What’s your job like?
I develop code that goes inside motor controllers for electric vehicles, which are used to control things like the battery and motor. It’s like the brain of the system. It involves programming, electronics, logic and creativity. I’m faced with big issues and problems, where I have imagine how the system might be used, like thinking of the most elegant way of doing something in a time critical situation.
How did you get into engineering?
I attained a Bsc (Hons) from Northumbria in Ethical Hacking – yes that’s a real thing! It’s about the legal form of hacking, where it is used for defence. I just loved the challenge, feeling like we were solving a genuine problem – cybercrime. It was a very cool degree.
While I was there, a lecturer told me Sevcon was looking to recruit someone in the North East for a scholarship. I applied and was chosen, so they paid for my schooling and I went to work for them once I graduated.
What do you enjoy about engineering and manufacturing?
You get to think about different ways of doing things and how computers can help us do that. In my job I create prototypes and I like to name the products after Star Wars characters, but then they go onto get a number designation, which is funny to me. Currently I’m working on C3PO, which is actually a part of the new Gen5 platform Inverter.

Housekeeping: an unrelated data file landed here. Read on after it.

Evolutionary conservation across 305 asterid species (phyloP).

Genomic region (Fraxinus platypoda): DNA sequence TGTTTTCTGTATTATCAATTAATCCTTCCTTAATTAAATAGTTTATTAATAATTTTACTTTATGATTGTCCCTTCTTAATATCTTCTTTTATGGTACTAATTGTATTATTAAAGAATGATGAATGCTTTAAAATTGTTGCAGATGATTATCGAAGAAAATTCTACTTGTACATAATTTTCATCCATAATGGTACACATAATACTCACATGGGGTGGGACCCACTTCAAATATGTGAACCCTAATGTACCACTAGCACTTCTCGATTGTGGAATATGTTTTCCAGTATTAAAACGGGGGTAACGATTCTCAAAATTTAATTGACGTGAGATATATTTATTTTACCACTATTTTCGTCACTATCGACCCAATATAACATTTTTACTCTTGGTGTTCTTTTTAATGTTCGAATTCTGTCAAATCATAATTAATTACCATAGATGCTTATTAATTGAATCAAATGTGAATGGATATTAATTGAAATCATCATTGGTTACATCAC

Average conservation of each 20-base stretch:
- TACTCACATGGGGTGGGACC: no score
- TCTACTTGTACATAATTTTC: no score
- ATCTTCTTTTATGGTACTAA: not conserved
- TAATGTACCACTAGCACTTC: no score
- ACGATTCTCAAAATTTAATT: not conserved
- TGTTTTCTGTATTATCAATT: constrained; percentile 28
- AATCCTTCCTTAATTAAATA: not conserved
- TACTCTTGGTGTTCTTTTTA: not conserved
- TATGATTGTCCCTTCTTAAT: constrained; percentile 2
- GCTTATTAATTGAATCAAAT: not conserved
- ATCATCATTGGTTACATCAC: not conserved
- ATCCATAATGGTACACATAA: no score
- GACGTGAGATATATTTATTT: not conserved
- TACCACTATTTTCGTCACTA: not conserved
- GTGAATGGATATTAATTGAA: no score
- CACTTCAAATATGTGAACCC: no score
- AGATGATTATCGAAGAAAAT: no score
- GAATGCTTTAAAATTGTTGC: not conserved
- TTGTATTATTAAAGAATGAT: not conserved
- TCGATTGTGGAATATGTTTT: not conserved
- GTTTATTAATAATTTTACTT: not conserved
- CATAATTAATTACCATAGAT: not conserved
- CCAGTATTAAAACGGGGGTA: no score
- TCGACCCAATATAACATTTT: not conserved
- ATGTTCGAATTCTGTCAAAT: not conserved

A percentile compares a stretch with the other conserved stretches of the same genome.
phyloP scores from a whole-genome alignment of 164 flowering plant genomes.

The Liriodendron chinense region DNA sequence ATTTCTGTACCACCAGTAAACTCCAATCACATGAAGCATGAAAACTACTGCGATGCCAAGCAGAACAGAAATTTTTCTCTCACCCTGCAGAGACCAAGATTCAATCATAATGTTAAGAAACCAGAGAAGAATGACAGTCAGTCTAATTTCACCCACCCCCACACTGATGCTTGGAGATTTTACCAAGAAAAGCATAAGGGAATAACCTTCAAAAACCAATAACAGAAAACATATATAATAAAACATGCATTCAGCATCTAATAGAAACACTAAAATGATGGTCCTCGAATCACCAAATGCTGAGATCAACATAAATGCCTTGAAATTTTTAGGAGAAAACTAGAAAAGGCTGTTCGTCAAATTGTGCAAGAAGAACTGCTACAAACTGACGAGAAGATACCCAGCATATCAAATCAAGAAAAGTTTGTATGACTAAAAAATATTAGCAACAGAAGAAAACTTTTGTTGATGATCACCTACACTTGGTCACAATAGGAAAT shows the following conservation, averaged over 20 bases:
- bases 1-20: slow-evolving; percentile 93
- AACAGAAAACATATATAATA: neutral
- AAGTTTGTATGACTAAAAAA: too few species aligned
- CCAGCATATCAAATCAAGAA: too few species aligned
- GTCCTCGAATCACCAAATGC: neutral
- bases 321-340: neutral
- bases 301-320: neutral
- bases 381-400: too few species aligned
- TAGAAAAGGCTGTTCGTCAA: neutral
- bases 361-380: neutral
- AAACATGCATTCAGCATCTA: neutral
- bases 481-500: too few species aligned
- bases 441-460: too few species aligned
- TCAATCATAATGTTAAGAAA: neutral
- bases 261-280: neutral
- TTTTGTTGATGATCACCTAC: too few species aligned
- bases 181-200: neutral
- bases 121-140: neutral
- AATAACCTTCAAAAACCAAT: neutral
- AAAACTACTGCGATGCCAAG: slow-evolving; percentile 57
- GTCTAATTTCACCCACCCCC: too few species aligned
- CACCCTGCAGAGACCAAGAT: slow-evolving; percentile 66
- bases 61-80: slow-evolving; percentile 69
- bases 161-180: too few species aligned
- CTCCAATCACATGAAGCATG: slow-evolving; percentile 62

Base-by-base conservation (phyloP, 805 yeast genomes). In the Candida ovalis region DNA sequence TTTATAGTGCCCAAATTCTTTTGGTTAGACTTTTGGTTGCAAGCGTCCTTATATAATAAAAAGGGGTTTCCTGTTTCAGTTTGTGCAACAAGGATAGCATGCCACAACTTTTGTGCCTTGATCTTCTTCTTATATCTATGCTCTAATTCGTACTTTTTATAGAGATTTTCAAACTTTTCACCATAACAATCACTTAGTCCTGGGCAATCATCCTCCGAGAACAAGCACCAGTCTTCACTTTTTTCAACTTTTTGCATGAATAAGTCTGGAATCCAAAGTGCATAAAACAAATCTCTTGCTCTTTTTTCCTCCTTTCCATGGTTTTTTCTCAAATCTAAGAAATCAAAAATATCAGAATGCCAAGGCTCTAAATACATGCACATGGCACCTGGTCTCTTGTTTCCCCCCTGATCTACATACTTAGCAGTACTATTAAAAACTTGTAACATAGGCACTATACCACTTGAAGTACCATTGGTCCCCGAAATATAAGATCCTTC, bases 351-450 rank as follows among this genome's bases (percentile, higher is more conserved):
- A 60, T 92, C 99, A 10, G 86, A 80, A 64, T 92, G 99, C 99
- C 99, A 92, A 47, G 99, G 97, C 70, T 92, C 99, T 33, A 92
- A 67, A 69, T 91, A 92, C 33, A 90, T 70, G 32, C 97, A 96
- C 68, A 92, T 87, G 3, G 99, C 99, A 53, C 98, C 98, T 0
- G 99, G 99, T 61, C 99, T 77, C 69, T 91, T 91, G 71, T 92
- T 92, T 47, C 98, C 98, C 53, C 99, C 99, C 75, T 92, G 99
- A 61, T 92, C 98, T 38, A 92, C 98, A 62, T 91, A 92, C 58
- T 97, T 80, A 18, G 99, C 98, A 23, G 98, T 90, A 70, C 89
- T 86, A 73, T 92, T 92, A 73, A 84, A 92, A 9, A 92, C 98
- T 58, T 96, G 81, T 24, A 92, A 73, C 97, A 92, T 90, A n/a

What challenges have you faced?
I found in university I kept getting told it was unusual for girls to work in my field and engineering. Then when I got into the workplace at Sevcon, I realised that wasn’t the case and they don’t really care that I’m young or female.
I found in the workplace that I didn’t know as much about electronics as I would have liked, but I’ve been learning on the job.
What advice would you have for a young woman thinking about manufacturing as a career?
I lead two coding clubs – Coder Dojo – in the North East so I meet lots of young women interested in this field. One of the things I try to tell them is that even though engineering isn’t perceived as glamourous, you can bring your own methodical, creative ways of doing things to it. Don’t go along with the assumptions about the industry as every person has something amazing to bring to the table.